In 1969, when I began seminary, feminism was just being born and Jewish feminism was an oxymoron. Soren Kierkegaard taught that life must be lived forward but understood backward. So, looking back over 50 years, this what I have learned:
You will do things you never thought possible. You will take a new path, start over, build a relationship; you will forgive someone; you will forgive yourself; you will forget what you can’t do and remember what you can.
People and situations may come along to derail you and undermine your hopes. When I was working on a PhD while in seminary, I thought of writing my dissertation about women in Judaism. There was no real scholarship on the subject. My professors told me, “Don’t write about women. Write about something important.”
You will have doubts and fears. You will fall down, make mistakes, and even fail. But none of that will matter. You will get up; you will take another step forward, because it will feel that what you are doing is the right and important thing to do.
When women first became rabbis, many of us wore navy or black suits. It was as close to male rabbinic attire as you could get. And then we changed. We realized that we neither had to look like or sound like male rabbis. We not only changed our clothes; we changed Judaism. Our being women wasn’t the only point, but neither was it beside the point. We pulled up a seat to tradition’s table and rearranged the place settings. It made a revolution. It transformed prayer, community, Torah, history, and theology. In 50 years, it has transformed Judaism.
Moving from the classroom to the pulpit, from texts to people, from year to year, changes you. Somehow you are less sure about life. How can you be so certain when you touch life’s fragile boundaries? How can you not become someone other than who you were when you witness spirit and courage in the face of overwhelming misfortune?
Here is what I shall always carry in my heart—the terrible pain of losses that happened out of season; the ache of burying a friend; the resilience of those who grieved and still had the ability to get up, to go on and even to sing; the little girl whose mother had just died who asked me, “Who will brush my hair in the morning?” And the little boy whose mother was dying who said, “I would like to call God, Healer.”
It was then that I fully understood chesed, “grace.” Christianity discovered grace in Judaism, and then Judaism seemed to forget about it. One of the things that gets you through life’s difficult moments is chesed. You can’t make it happen and it doesn’t happen all the time you need it; but it happens now and again, and whenever it does, from wherever it comes, we must simply accept it and be grateful.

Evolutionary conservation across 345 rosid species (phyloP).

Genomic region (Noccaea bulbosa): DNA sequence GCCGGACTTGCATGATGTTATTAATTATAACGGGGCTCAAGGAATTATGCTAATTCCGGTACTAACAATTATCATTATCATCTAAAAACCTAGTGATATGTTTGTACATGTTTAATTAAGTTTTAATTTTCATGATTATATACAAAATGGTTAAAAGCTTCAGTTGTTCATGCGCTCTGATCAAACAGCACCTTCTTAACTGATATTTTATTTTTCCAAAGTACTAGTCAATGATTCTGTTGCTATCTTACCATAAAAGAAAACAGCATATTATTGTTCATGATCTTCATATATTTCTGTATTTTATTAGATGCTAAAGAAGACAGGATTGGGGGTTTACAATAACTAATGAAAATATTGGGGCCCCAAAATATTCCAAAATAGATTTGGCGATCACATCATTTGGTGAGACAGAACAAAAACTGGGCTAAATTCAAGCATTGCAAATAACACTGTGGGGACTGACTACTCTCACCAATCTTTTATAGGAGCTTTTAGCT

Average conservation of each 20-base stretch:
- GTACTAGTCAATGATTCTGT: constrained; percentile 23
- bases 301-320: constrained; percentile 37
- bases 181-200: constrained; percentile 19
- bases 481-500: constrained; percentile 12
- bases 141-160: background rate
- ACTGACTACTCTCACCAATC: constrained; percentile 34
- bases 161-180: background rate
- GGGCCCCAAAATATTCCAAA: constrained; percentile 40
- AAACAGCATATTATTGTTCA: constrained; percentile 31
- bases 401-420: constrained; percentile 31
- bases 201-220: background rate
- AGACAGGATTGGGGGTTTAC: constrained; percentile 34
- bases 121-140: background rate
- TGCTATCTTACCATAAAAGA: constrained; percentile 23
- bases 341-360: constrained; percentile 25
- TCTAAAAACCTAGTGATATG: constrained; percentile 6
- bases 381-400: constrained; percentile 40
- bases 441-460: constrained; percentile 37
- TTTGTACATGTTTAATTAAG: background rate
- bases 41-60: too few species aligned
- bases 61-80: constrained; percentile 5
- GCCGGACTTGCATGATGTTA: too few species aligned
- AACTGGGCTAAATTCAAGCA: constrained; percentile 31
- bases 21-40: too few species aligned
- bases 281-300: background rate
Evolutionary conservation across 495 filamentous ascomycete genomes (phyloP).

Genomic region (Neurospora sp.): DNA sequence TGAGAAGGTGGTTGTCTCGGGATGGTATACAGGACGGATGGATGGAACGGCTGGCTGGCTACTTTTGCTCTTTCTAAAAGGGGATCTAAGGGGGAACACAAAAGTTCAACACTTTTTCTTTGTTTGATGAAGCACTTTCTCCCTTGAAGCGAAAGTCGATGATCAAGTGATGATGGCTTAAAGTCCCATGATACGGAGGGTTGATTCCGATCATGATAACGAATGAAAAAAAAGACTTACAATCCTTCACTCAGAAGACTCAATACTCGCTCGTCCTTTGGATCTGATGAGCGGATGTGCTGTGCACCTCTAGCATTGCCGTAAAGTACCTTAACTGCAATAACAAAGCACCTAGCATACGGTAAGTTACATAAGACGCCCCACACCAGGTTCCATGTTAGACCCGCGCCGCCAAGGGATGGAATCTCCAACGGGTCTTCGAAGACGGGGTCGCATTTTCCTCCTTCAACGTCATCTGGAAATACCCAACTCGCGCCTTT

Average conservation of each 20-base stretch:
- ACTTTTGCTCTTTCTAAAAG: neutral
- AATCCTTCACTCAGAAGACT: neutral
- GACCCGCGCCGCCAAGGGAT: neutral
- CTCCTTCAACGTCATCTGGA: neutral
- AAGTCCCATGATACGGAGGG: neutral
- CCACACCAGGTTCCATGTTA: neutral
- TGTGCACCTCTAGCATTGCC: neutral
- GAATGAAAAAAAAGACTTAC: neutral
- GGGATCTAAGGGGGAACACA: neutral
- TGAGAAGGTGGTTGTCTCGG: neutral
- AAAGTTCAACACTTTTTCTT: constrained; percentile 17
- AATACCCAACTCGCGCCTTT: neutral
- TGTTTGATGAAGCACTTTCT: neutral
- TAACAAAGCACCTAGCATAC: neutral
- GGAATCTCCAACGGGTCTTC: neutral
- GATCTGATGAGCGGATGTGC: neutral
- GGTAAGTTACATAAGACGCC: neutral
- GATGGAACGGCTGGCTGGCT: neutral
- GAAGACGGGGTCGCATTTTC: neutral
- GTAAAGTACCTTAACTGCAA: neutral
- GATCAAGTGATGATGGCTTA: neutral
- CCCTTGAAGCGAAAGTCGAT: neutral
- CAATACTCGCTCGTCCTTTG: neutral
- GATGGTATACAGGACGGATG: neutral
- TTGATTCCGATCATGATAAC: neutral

Here is what I have learned from people to whom life was not gracious, but who made their own grace, people who had every reason to give up on life, but didn’t, who had every right to be bitter and angry and who were kind. This is what matters—a good word, a warm embrace, presence.
I have learned that opposites are best when matched: love and power, justice and compassion, faith and doubt, seriousness and play, religion and spirit. Love without power is sentimentality. Justice without compassion is cruel. Faith without doubt is dishonest. Doubt without faith is cynicism. Seriousness without play is boring and unimaginative. Religion without spirit is dead. God is the “and” that brings those opposites into one harmonious whole.
You never lose what you have fashioned, the people whose lives you have touched, and the ones who have touched yours. Social psychologist Daniel Gilbert reminds us, “Human beings are works in progress that mistakenly think that they are finished.” We age, but we begin again, working on who we will yet become.
Rabbi Sandy Sasso is celebrating 50 years as a Reform rabbi. We look forward to celebrating Rabbi Sasso and more of the CCAR’s 50-year rabbis when we come together at CCAR Convention 2024.